The clichéd advice we all received at high-school graduation was that college is a time to explore. At times though, like Malan, I’ve found a mentality at Harvard that subtly discourages this. It is not a lack of opportunity—opportunities compete for space on every poster board on campus—but perhaps a way that high-achieving Harvard students tend to think.
It comes down to opportunity cost. In high school, each of us found things we were relatively good at, and it made sense to continue pursuing those things until we became great at them. (Programming is not one of those things for me.) We have limited time at Harvard, so why jump into something new—something we probably aren’t good at by virtue of its being new? Harvard usually caters to the very best. This is why comping the most esteemed extracurriculars is so competitive and why being a math concentrator without having taken calculus in high school seems nigh impossible.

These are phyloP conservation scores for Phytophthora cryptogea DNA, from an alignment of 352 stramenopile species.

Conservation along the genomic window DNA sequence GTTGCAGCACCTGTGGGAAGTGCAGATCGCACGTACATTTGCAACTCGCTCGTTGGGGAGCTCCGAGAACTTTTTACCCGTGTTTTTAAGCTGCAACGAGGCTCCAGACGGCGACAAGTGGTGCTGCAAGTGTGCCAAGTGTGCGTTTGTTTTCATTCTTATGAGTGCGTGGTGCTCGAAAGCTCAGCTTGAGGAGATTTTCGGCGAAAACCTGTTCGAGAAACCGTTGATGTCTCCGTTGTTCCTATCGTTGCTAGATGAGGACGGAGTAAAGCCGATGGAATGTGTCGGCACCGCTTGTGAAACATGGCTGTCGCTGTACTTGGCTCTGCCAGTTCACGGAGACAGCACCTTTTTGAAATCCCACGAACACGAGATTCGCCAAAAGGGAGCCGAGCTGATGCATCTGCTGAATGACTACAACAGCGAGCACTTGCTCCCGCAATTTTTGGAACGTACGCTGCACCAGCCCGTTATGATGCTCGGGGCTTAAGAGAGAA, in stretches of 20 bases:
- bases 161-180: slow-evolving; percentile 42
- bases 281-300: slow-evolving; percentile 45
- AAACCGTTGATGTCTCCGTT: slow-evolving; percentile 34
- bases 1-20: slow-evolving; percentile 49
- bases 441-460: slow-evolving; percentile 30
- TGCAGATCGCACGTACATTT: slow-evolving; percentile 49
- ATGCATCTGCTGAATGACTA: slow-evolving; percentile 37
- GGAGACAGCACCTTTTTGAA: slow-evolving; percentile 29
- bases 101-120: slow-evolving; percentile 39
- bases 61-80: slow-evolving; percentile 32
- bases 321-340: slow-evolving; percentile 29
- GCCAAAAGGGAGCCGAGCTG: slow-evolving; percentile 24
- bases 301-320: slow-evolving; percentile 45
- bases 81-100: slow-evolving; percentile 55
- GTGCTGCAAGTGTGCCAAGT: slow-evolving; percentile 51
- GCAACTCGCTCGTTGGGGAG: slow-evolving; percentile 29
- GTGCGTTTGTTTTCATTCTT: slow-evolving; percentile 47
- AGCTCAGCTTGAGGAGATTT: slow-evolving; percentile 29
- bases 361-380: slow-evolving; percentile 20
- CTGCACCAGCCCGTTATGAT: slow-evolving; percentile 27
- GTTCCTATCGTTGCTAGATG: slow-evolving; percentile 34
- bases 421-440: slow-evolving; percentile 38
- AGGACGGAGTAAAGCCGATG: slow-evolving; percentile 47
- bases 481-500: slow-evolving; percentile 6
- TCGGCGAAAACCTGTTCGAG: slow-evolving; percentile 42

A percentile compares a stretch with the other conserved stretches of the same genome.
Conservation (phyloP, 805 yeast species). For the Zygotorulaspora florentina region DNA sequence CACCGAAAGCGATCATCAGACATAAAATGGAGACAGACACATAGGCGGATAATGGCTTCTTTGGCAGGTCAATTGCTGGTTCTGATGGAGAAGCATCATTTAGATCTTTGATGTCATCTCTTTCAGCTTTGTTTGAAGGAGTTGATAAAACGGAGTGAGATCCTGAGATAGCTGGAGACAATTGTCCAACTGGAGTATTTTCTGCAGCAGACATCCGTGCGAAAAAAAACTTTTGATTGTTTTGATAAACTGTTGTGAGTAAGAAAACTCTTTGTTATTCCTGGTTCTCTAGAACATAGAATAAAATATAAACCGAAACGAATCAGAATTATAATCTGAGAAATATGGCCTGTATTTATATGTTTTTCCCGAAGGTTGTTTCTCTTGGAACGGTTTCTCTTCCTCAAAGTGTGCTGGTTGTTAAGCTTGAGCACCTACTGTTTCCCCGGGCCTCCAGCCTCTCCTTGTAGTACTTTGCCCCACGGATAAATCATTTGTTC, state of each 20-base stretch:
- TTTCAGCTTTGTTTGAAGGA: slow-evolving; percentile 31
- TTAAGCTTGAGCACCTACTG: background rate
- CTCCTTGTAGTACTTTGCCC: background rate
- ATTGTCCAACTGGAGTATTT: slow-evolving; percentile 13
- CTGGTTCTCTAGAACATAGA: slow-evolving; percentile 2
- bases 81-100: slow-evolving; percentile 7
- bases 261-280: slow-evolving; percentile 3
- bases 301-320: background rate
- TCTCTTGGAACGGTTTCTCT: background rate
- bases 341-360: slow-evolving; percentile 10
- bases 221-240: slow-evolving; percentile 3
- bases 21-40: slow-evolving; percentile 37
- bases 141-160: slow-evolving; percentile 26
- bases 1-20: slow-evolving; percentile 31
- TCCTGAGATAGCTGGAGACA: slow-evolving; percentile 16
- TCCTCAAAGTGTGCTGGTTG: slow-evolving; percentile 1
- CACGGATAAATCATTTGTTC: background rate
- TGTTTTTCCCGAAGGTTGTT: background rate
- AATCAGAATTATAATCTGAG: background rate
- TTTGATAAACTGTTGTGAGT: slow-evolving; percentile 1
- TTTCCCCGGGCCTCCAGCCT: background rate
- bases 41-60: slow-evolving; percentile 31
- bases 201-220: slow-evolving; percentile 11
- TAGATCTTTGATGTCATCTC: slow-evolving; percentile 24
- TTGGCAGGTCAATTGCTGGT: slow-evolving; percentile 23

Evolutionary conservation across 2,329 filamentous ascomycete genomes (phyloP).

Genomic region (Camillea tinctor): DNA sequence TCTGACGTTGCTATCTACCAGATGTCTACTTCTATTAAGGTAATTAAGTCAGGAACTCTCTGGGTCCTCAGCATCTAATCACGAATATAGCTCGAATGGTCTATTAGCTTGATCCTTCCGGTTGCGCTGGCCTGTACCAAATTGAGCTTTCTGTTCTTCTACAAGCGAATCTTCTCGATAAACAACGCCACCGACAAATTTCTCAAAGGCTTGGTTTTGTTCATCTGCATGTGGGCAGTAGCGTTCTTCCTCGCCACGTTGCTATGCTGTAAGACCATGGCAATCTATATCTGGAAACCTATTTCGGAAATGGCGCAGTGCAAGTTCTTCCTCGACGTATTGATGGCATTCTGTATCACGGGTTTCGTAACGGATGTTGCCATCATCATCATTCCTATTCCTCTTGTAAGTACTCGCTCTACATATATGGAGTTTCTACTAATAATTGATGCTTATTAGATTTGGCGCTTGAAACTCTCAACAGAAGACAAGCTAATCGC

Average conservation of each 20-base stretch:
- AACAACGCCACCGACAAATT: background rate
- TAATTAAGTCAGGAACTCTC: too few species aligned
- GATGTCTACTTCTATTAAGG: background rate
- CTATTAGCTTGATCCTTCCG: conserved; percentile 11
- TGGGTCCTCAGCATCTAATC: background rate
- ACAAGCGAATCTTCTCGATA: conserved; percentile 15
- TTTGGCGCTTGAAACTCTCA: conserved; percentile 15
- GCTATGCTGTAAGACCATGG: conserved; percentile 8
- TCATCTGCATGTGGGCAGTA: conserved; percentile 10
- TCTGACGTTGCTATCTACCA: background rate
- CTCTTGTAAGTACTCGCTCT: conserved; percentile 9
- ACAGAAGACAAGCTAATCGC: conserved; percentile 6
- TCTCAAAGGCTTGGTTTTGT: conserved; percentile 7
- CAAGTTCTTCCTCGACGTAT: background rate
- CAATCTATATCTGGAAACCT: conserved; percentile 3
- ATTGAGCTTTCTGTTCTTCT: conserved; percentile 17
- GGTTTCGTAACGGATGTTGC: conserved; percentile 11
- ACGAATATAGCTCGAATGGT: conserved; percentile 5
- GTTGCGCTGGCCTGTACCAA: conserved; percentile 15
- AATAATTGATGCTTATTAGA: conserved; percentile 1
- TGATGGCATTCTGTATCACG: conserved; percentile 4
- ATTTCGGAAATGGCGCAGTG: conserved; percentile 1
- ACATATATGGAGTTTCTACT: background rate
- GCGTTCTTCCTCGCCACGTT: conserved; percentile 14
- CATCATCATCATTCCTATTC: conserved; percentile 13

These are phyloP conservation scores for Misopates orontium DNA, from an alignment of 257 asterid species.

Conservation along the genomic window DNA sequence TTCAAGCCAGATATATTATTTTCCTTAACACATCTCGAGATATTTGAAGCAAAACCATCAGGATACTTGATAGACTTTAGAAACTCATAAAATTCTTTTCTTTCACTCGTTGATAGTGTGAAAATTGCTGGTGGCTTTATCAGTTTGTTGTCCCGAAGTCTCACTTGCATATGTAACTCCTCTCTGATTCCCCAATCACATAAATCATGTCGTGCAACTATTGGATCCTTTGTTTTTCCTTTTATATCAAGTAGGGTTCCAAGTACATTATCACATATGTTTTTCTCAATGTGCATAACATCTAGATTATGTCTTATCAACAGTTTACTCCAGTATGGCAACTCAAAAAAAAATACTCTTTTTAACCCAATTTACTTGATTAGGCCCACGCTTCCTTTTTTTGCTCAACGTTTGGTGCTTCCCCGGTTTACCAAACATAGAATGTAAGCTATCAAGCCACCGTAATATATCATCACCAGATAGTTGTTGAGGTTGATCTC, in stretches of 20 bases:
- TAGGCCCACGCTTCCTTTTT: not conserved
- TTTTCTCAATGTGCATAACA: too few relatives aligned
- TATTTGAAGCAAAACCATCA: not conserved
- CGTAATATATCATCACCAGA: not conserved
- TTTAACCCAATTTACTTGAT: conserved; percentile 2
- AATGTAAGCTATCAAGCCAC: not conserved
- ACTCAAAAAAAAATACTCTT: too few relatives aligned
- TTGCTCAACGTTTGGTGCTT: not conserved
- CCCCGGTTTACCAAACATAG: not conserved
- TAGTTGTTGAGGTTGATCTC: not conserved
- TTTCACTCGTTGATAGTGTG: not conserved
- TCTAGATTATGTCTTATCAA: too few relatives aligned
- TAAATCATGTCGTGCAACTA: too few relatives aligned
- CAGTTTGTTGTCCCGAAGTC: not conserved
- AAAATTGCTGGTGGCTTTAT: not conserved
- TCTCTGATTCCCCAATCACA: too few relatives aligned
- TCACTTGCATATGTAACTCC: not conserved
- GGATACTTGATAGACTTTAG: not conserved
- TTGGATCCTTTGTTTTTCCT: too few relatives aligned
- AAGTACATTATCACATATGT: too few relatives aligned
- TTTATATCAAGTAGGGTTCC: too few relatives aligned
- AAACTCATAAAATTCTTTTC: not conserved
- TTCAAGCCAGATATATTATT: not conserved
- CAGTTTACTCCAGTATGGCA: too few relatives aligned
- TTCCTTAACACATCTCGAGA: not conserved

Yet there are exceptions. My friend Riva Nathans is a theater geek who can always find an occasion to quote from her favorite play, Tom Stoppard’s Arcadia. So I was surprised to learn that she had first read Arcadia the summer after her sophomore year, and that only after falling in love with that play did she begin doing theater in earnest. Prior to and for the first couple years of college, Riva danced, and it was through dancing that she got her first theater role. “In dance, I wouldn’t worry about auditioning and not getting anything,” she said. “But when I went to theater, in which I had no experience, I had the first experience of failing at auditions.” She felt conflicted between what she was good at and what she wanted to do.
At the start of fall semester, Riva was fretting about her application to a creative-writing class—another area at Harvard in which the high barrier to entry can discourage beginners. By then, she had worked on several shows and stage-managed a very successful production of The Pillowman. She got into the class. At the end of the semester, she said to me, “I finally turned an idea I had into a play for my writing class and realized that is what I would like to be doing—more than anything else.”